“The small margins and high competition in the Indian market forced rapid improvements in production and technology”


Biosimilars, generic versions of biological medicines, remain a holy grail for generics companies. Whilst exactly replicating a small molecule is simple enough, small differences in cell lines and techniques can lead to big differences in the quality of the product for biologicals. As a consequence, there is much greater uncertainty in how to regulate this area, with proof of “similarity” rather than bioequivalence currently needed, meaning that much of the clinical and pre-clinical testing avoided by traditional generics is still necessary. If a more consistent means of reproducing biological medicines, or a clearer regulatory regime could be established, one imagines that the generics industry would have a similar effect on biotech as it has had on pharmaceuticals.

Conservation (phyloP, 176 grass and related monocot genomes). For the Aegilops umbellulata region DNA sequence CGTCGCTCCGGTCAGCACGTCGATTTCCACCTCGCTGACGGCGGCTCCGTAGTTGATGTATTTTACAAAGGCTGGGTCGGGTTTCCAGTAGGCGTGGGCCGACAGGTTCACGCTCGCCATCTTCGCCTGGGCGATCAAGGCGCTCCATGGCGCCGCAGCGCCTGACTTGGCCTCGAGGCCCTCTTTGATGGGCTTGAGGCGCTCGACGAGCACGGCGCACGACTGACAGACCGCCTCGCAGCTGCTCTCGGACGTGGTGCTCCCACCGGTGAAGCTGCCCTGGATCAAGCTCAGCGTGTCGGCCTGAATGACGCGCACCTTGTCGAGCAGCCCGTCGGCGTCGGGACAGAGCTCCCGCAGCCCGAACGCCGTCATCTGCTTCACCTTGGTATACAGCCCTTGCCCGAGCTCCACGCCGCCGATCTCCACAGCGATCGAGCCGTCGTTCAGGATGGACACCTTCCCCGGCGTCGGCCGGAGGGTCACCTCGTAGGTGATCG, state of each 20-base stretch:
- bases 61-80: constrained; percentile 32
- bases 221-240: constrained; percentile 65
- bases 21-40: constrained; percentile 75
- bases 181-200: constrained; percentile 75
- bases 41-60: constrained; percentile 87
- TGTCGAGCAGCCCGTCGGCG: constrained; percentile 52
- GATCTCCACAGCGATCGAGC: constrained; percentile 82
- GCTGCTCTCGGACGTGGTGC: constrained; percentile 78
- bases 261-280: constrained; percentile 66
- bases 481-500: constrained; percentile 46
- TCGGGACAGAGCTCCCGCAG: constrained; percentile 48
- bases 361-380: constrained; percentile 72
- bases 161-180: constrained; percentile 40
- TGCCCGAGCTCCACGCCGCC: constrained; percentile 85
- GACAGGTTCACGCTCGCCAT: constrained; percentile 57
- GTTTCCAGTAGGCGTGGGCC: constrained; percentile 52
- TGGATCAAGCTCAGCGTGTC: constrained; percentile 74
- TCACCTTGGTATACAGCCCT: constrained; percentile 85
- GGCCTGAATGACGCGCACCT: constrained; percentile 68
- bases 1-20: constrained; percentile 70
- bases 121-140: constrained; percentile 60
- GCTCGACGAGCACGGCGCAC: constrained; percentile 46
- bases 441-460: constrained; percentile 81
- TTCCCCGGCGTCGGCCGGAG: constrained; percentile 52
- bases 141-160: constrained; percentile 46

In conclusion, despite the negative impact on pharma companies’ bottom lines, generic competition has succeeded in providing what capitalism is best at – innovation, reduced prices, and access for more people to the best that society has to offer. Whilst it might be galling to lose out to generics producers, it is part of how capitalism operates. Just as a lack of patent protection can stifle innovation, the generics industry reminds us that an excessively restrictive intellectual property regime can artificially inflate prices and have an equally negative effect.


1. http://www.ladas.com/Patents/USPatentHistory.html

2. http://www.pfizer.com/about/history/history.jsp

3. http://en.wikipedia.org/wiki/Kefauver_Harris_Amendment

4. http://www.cptech.org/ip/health/generic/hw.html


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About the author:

Robin Walsh is a freelance writer on healthcare and the pharmaceutical industry. He is currently training to be a doctor, and previously worked in medical communications. He can be contacted at Robwalsh9@hotmail.com.

How will the generics industry impact pharma in the future?